Maxine S. was 77 years old, a retired kindergarten teacher who needed money to care for her son suffering from Lou Gehrig’s disease.
Robert H., then 73, was a retired financial analyst at JPL. He and his wife, a retired assistant principal, needed money to pay for the care of her 92-year-old father. Michael H., then 66, was a retired technical director at Fox Sports. All he and his wife, then 66, a retired schoolteacher, wanted was a secure retirement.
These were the typical victims Michelle LeClair—then known as Michelle Seward—targeted as prey for her investment scams, the ones she now insults by rewriting her history despite more than 5,000 pages of public documents, a permanent injunction and restitution order signed by a judge and a plea agreement with the Los Angeles County District Attorney’s Office.
LeClair’s book is nothing more than her latest cynical get-rich-quick moneymaking scheme. Add to that a media tour aimed at shamelessly trying to blame others for her misdeeds instead of taking personal responsibility for her malfeasance. Finally, LeClair promotes a preposterous paranoid theory that she was the victim of a grandiose conspiracy between her former religion, the state of California and the Los Angeles County District Attorneys’ Office to bring about her downfall.
Her effort to cast herself as a victim instead of apologizing to her real victims is reprehensible. Court documents say she was at the center of a Ponzi scheme in which elderly, unsophisticated seniors were specifically targeted, often entrusting their life savings to her that they were counting on to pay for food, housing and medical care during their retirement. Court papers note that LeClair even cynically proclaimed at one presentation that she was “tired of seeing seniors being taken advantage of by the financial industry” when her scam was doing just that.
Court documents say Seward was at the center of a Ponzi scheme in which elderly, unsophisticated seniors were specifically targeted, often entrusting their life savings to her that they were counting on to pay for food, housing and medical care during their retirement.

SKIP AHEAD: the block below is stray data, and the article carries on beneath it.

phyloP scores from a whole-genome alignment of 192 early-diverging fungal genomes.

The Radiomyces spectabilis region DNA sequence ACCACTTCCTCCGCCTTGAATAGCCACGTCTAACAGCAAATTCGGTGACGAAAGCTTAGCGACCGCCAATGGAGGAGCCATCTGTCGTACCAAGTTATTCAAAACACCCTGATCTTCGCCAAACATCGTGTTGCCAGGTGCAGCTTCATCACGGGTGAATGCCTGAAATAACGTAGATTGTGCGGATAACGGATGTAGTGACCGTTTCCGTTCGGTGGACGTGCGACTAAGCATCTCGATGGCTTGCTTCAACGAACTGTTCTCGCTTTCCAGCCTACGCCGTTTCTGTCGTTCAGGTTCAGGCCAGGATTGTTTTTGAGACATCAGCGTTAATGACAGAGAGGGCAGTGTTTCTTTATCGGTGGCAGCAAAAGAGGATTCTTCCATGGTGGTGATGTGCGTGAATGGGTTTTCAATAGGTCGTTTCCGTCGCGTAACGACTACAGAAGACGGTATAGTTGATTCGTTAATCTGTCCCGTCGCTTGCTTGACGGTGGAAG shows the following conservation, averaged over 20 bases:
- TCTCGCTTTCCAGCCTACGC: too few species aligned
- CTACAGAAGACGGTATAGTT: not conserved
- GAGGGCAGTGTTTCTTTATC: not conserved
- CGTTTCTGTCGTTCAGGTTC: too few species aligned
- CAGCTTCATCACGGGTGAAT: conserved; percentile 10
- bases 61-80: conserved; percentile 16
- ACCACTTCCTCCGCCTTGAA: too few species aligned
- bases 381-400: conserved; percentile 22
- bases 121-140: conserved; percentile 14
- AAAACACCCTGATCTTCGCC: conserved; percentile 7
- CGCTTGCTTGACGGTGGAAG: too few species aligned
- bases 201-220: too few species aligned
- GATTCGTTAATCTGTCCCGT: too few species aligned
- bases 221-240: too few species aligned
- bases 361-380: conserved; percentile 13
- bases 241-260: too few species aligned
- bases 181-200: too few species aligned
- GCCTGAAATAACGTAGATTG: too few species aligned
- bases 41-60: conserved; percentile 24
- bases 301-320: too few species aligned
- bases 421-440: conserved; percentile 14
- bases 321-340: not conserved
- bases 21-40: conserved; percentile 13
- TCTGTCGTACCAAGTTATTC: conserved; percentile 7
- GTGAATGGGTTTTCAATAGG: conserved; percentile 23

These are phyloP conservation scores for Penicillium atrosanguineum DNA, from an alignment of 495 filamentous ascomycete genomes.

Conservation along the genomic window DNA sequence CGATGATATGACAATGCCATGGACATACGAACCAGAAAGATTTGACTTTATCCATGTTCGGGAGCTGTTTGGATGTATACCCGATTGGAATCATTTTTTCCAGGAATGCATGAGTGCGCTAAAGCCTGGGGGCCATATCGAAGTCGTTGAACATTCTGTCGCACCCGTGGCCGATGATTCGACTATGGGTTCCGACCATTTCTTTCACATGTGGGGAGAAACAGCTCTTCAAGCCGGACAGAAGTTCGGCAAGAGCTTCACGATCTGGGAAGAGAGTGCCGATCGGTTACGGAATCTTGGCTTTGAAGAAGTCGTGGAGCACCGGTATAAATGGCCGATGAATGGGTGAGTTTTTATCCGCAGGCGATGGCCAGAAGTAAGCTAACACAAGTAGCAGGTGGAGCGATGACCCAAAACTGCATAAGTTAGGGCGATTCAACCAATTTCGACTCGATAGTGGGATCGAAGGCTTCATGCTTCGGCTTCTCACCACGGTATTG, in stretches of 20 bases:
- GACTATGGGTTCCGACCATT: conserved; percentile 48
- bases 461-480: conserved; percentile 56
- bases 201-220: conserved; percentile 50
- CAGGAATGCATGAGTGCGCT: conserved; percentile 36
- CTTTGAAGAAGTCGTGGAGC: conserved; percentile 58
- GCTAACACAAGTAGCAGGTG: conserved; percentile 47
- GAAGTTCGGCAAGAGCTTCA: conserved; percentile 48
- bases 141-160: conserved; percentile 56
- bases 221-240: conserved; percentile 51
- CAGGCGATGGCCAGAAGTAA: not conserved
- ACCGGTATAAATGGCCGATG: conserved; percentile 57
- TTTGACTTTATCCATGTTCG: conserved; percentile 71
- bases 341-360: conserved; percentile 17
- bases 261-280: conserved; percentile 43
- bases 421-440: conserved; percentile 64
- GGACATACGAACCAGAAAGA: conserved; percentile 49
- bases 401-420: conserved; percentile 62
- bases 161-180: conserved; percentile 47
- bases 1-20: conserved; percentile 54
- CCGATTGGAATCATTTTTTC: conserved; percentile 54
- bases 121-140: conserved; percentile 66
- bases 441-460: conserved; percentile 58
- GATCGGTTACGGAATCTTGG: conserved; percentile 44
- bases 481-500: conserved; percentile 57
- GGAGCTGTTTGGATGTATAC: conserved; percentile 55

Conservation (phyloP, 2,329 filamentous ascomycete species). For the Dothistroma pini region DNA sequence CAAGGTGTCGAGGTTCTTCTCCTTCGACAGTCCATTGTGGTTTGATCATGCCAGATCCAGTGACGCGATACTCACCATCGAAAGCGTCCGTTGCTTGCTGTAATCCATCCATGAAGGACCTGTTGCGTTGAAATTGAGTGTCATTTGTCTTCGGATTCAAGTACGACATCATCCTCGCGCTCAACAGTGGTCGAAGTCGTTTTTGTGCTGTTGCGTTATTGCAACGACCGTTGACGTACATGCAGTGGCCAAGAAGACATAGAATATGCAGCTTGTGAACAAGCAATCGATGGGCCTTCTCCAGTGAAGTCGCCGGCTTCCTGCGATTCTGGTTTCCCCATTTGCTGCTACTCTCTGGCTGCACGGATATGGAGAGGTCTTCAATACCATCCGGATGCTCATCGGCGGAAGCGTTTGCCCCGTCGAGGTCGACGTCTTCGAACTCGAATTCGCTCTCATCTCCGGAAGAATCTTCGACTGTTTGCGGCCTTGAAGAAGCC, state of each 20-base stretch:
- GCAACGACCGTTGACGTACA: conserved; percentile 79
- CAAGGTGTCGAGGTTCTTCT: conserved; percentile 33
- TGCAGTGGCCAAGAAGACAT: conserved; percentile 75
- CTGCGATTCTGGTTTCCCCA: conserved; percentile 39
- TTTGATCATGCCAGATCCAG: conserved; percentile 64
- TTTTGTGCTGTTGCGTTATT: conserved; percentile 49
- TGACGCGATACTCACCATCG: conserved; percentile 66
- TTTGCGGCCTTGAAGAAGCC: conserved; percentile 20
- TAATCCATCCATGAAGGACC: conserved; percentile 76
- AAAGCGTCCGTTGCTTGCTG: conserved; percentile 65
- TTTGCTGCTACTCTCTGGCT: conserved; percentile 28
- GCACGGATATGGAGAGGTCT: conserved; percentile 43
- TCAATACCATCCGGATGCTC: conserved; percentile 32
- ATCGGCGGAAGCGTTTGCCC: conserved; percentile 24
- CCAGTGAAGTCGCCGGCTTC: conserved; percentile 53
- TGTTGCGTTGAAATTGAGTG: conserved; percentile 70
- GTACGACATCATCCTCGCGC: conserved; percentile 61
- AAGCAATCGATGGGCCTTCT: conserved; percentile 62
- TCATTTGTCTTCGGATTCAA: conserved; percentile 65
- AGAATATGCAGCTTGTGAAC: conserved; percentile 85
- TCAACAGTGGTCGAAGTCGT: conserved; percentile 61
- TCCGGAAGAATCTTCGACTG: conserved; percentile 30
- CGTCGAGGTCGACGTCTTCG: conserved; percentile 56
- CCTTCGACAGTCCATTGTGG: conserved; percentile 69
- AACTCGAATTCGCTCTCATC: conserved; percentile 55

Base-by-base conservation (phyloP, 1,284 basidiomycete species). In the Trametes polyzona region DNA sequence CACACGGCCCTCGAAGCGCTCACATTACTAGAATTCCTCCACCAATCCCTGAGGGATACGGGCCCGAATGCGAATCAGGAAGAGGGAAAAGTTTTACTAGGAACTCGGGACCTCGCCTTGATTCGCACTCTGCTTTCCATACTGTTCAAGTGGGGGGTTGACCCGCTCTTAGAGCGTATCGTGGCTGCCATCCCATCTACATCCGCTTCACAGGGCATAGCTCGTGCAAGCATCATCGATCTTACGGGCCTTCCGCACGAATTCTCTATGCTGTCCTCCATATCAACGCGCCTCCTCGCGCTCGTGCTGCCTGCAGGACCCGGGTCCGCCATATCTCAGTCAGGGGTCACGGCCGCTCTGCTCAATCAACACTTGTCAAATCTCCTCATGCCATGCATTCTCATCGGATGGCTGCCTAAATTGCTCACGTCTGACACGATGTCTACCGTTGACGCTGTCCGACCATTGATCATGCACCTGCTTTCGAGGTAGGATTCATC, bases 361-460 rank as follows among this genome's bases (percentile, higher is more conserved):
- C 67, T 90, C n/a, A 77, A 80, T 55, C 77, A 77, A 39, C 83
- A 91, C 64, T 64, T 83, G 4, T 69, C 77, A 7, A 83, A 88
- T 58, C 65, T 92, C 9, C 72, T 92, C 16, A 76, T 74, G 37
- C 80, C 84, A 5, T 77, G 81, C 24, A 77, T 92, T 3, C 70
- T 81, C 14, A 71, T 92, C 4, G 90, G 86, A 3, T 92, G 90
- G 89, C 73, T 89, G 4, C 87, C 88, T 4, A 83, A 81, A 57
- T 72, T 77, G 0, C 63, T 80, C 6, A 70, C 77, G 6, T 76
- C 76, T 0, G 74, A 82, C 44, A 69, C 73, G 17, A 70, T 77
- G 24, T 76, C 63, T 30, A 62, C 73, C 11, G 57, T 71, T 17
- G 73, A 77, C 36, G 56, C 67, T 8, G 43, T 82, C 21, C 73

Court documents show LeClair went to great lengths to deceive the seniors she victimized, misrepresenting to the elderly investors that their money would be used to develop movies such as the box office dud Not Forgotten when it was being used to pay prior investors, which is the classic definition of a Ponzi scheme.
Documents also state that she failed to let them know that sales agents earned commissions on funds raised, failed to inform them of risks of the highly speculative investment, claimed that the investment was “secure” and told investors that the investment was “rock solid.”
In responding to one investor who asked if it was a “Bernie Madoff type deal,” she responded that it was “safe,” according to court documents.
It was the perfect hunting ground for LeClair to find her victims. In fact, she represented that she was part of an organization that protected seniors from fraud.
These allegations were made in an action brought by the California Department of Corporations, which secured a permanent injunction and restitution order signed by a Superior Court judge.
By contrast, LeClair’s book is her fictional account. It’s the one in which she claims she was vindicated and tries to escape responsibility for her actions, all of which flies in the face of the plea deal she cut and the permanent injunction and restitution order signed by a judge.
But there are real victims who, unlike Michelle LeClair, are innocent and suffered. Here are some of their stories as told through court documents: